“For the exam, those questions are different from how Honors physics asks questions, but it is the same concept. The key difference is that AP Physics 1 and 2 are more application-based. So, you have to show how you know and explain how you know as opposed to just getting a final answer,” said EHS AP Physics teacher, Ms. Kruti Singh. The aspect that students particularly dislike about AP courses is the exam, primarily because of the stress it causes.

“The stress levels were pretty high before the exam but after that, I calmed down and everything went well, ” said Arjun Popat ’23. However, the exam is also a motivational factor, something that keeps the student going. Without the exam, most students that aren’t passionate about the subject find the class to be more difficult because they don’t have any other incentives besides their GPA to keep them from experiencing the fun that comes with a rigorous course.

“For a student that takes an AP Physics course, I would recommend them to take the exam, only because it becomes a very stressful class if they are not working towards something in the end,” said Singh. She also recommends seniors that already applied to college to take the exam because it represents how much the student has learned throughout the course. Ivy league colleges might not accept AP Credit, however, they do notice that you took difficult classes in high school. You can rise to the top of your class by strengthening your transcript through these rigorous courses and you can develop college-level skills that will help you succeed later in life.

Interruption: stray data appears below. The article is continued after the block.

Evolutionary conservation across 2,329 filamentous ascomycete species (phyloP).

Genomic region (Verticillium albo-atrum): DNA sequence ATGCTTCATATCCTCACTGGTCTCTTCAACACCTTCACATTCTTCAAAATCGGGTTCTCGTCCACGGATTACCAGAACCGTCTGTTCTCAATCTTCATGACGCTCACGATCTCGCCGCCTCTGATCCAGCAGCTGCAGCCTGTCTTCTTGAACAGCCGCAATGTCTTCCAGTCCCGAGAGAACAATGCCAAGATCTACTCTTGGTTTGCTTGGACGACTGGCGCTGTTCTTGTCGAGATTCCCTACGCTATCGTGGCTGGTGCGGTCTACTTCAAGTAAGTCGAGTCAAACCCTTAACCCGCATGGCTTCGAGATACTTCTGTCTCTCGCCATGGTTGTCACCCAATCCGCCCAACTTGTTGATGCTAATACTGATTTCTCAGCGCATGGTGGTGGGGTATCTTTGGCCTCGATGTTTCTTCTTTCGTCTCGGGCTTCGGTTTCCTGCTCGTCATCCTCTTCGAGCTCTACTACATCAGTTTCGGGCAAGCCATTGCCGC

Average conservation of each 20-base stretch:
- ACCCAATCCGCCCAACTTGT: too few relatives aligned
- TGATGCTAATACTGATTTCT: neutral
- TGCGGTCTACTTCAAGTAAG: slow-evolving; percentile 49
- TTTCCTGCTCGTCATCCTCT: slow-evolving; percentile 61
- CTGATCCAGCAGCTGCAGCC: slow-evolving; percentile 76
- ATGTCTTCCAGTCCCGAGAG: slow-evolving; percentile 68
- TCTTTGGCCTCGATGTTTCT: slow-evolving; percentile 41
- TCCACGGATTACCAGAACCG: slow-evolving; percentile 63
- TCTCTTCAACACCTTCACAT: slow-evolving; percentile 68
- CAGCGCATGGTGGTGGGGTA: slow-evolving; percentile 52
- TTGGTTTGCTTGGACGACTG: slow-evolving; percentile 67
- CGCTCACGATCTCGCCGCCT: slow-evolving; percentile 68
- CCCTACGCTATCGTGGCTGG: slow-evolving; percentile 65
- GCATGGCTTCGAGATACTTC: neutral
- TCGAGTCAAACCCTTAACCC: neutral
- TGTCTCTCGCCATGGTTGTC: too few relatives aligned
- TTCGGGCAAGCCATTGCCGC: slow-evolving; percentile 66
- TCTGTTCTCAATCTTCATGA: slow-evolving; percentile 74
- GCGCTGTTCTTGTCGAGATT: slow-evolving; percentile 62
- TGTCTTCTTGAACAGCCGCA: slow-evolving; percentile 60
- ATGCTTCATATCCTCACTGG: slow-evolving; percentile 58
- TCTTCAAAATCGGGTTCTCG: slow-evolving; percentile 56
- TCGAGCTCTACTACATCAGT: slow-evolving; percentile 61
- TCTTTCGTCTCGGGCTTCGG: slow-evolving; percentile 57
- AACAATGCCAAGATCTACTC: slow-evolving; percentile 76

So how should students approach the class and the exam? The biggest mistake that students make when studying for AP courses is that they focus on trying to “memorize” or study for countless hours instead of trying to grasp the concepts.

“The best thing that a student has said to me in the past two years–It was a student I had two years in a row–, but he found that once he understood the concept, he studied less in terms of time because every single question was an application of a concept,” said Singh. She mentions how when students practice, “they should gear towards the mindset of what is everything that I can determine from this problem and once you put everything together it becomes easier. Then, when you are reading a question you clearly understand the objective they are trying to get at.”

Each AP course is different, but they all involve using skills and concepts rather than ONLY memorization. For example, AP U.S History and AP World require students to use historical thinking skills like causation, continuity & chance, and compare and contrast when looking at history essay prompts and the stimulus-based multiple-choice questions. While memorizing facts is certainly important in history, the AP course has been modified over the years to include more application-based questions rather than a test of facts. Similarly, AP course Computer Science A tests-core programming concepts like iteration, writing classes, inheritance, arrays, etc. in Java rather than just memorization of particular method names or syntax. All of these courses have a similar pattern: They want your mind to think beyond the traditional way. It focuses less on “the answer” but rather on the root of the answer. That’s the key to success on the AP exam and the class. 

Although your preferred university might not grant you all the AP credits you desire, you shouldn’t shy away from AP courses. They are a good challenge and colleges do notice them, but they can also get overwhelming very quickly. High school students also have to worry about building their extracurricular profile and SATs so a student shouldn’t take AP classes if they cannot manage their time well. Overloading yourself with APs is certainly not a good idea. It’s better to take 2 AP courses and score well on them rather than take 6 AP courses and struggle considerably.

Doing what’s right for you is more important than what your friend is doing.